Treatment Of Whiplash
Whiplash Associated Disorder is a common consequence of sudden acceleration and deceleration movements of the neck.
Car accidents, especially the celebrated rear shunt, are the commonest cause. Usually minor, they can be a source of significant pain and suffering.
Permanent damage is uncommon and your long-term outlook is good.
Whiplash injuries are not usually serious and do not involve damage to the bones, discs or nerves in the neck.
The acute, more severe pain usually improves within days or a few weeks, at least enough to get on with normal activities.
Pain may in some cases may last a long time after whiplash, but usually settles at some unspecified time. These cases may be no more serious than the ones that settle early, except for the effects they have on the person.
What can you do about it?
The overall principle for both whiplash and back pain is not to rest too much or avoid activities, as this can lead to long term pain and disability.
Neck Pain Causes
Pathology and physiology
The neck is strong and supported by powerful muscles which stabilise and move it. Long-term effects are rare from most small rear shunt accidents.
The cause of pain in the acute (recent) stage after whiplash may be acute muscle injury, but there can be other significant injuries depending on the force of the injury. These can include spinal fracture, haematomas (bleeding into the tissues) and nerve damage.
Arm symptoms may be the result of muscle spasm in the neck muscles irritating nerves in the spinal area.
If the force of the impact is great, there can also be a primary brain injury at the time, which may relate to the psychological difficulties some people have in the long-term. Uncommon however.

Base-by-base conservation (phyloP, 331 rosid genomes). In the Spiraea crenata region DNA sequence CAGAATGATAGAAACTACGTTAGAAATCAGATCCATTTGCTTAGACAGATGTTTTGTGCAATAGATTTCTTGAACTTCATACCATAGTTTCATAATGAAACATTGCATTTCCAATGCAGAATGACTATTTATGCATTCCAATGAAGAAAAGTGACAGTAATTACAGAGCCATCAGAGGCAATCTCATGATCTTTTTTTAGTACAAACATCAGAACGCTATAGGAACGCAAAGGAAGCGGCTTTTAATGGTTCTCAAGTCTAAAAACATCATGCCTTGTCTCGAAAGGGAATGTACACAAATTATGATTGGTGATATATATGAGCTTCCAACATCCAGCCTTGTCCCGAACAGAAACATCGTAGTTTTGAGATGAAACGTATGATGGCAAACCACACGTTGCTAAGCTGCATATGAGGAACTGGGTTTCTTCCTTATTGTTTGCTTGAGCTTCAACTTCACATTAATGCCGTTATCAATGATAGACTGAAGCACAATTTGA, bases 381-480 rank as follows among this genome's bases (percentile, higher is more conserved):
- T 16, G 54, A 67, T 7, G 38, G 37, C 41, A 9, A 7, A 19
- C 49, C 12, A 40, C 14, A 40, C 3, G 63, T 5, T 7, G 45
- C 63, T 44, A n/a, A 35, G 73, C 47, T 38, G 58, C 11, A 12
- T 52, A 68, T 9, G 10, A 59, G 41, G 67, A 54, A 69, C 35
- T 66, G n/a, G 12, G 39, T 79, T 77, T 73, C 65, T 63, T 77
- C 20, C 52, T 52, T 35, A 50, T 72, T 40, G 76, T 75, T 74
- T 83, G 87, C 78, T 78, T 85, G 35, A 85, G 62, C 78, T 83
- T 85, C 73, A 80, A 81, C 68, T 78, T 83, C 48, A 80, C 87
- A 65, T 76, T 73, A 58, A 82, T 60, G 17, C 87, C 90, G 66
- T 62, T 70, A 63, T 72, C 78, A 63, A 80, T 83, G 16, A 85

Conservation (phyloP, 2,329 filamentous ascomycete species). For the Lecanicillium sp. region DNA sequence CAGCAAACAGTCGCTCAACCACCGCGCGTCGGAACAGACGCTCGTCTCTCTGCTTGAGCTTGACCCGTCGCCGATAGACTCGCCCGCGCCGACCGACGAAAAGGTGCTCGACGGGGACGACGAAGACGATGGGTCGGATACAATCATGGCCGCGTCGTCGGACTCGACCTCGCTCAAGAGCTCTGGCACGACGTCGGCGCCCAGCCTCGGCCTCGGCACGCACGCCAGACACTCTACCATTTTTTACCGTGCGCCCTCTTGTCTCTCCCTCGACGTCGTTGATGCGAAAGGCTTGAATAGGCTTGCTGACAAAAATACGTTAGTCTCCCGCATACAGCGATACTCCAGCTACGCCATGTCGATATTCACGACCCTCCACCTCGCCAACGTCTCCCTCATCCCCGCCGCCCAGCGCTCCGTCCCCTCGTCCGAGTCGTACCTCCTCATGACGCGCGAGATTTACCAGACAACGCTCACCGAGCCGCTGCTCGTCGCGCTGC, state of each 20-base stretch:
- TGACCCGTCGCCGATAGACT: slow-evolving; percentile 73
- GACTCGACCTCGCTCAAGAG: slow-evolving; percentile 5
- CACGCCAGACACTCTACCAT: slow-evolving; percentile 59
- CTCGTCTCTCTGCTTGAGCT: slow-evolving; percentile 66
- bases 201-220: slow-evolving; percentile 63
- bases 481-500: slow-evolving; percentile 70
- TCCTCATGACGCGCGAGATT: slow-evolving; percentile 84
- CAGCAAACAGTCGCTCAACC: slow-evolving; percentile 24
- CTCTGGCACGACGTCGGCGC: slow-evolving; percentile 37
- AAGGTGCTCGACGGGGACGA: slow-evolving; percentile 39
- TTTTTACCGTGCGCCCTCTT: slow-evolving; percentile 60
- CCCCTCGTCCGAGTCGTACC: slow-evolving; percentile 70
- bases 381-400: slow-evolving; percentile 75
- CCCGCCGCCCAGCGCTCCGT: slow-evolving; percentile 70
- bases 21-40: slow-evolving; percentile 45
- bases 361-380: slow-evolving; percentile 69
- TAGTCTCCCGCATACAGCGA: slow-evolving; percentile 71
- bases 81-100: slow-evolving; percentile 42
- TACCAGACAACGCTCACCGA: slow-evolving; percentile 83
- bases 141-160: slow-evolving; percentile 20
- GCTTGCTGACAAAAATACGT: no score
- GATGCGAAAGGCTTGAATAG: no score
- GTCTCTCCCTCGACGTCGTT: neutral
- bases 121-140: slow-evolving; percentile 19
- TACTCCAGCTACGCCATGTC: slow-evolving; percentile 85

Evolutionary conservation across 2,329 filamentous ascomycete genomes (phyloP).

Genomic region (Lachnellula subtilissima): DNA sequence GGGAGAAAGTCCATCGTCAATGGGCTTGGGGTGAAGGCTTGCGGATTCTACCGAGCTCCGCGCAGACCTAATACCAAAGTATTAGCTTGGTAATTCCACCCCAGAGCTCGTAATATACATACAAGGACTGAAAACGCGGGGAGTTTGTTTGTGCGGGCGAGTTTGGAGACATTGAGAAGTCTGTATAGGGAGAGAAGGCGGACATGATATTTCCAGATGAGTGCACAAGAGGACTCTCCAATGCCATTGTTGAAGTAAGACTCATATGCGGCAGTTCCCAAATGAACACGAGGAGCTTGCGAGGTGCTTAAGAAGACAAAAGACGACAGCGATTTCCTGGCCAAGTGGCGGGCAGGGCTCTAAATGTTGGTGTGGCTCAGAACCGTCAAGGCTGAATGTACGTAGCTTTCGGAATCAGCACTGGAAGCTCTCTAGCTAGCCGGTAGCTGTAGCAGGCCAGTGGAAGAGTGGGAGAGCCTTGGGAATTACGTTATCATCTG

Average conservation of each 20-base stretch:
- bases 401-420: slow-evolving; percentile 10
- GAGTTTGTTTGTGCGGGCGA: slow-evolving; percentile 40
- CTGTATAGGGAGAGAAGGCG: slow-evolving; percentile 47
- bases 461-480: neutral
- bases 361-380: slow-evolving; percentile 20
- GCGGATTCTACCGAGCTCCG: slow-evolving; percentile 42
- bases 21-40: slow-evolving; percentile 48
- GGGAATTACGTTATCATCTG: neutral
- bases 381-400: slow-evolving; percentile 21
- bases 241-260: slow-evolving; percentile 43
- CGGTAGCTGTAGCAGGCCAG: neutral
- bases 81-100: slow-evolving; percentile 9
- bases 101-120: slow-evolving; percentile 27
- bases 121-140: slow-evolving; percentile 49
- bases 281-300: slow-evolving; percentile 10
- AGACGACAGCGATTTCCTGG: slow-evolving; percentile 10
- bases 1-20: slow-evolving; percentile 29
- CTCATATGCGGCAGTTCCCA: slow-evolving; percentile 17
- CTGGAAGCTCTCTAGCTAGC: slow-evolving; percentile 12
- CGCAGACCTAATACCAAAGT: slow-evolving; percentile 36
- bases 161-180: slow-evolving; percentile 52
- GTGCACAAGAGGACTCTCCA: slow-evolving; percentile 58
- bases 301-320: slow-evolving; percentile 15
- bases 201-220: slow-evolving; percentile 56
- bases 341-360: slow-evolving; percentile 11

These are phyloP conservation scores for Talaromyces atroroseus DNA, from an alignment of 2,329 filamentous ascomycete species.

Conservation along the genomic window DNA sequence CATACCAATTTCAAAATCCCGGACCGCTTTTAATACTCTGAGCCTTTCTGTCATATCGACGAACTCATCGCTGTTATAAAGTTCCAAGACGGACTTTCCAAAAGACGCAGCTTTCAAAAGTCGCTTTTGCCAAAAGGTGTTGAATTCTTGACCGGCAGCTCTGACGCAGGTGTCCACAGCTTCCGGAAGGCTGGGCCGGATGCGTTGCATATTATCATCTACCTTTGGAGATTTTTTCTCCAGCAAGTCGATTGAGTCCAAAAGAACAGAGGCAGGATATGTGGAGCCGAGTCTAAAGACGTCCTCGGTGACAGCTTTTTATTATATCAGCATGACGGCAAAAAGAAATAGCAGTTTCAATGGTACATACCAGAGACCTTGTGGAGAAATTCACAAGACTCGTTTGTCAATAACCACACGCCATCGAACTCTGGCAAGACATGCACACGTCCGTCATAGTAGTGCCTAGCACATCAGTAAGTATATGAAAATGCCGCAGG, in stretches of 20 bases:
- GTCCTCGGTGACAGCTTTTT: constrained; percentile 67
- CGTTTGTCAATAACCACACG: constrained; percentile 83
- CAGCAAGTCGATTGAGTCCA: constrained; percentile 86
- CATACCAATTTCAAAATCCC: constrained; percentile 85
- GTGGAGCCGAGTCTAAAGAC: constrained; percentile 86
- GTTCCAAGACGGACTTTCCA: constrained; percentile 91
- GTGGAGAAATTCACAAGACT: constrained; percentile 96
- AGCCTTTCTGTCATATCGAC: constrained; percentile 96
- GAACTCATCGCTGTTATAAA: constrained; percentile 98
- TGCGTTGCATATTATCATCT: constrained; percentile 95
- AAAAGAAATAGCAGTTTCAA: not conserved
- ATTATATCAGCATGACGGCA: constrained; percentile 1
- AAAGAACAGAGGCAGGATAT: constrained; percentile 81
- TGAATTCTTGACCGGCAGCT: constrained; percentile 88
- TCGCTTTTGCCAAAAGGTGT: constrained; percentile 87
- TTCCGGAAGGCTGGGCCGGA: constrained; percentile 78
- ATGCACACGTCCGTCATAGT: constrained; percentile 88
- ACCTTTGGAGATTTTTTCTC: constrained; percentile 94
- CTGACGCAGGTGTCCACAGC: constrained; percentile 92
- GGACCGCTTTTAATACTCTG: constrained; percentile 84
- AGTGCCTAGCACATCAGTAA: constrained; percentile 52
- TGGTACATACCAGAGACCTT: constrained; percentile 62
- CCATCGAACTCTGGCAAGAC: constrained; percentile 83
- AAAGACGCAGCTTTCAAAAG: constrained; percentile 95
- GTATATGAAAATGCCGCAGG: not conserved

Many people believe the primary pathology is an arthritic process occurring in the small neck joints (facets), and this may refer pain to various areas depending on which joints are damaged.
Whiplash Signs and symptoms
Most people report pain in the back of the neck, worse on movement. Pain may radiate up to the head, across to the shoulders, arms or between the shoulder blades. Headaches are typically at the back of the head and spread forwards over the head.
Other, less common symptoms can be:
Serious symptoms are rare, and include unconsciousness, visual disturbance, walking or balance disturbance, numbness or pins and needles in your arms and legs, and severe pain with postural abnormality. Consult your doctor for these and he or she will likely give you the OK anyhow.
Investigations are of little use in confirming or excluding whiplash injury. Xrays of the neck from the side may be taken to exclude the possibility of spinal fracture or instability, which can occur without direct impact. However the force involved would have to be considerable to make it worthwhile doing these.
MRI scans will show up changes in the neck unless you are very young, but most of these changes will have no relevance to your pain. Best to think of them as age-related joint changes.
Nerve blocks of the nerves coming from the cervical facet joints have shown they are involved in the pain in over 50% of cases.
Self treatment is the key to managing whiplash successfully and gives you the best chance of recovering fully and going back to normal life. You may want to try treatments from various professionals and they may be useful in the short term, but should have an effect you can notice pretty quickly. Long term treatment is not indicated.
Self management includes daily range of motion and strengthening exercises for the neck and upper back, general exercise for the whole body, relaxation, realistic thinking and planning for the future rather than sitting passively and waiting for the pain to go away.
Normal activities may hurt, but provided the pain is not severe or increasing you are not doing yourself harm, and indeed this is the route to recovery.
See Fear avoidance for advice on how to approach a pain problem in the best manner for a good outcome.
For detailed guidance see this booklet, published on 15th February 2003.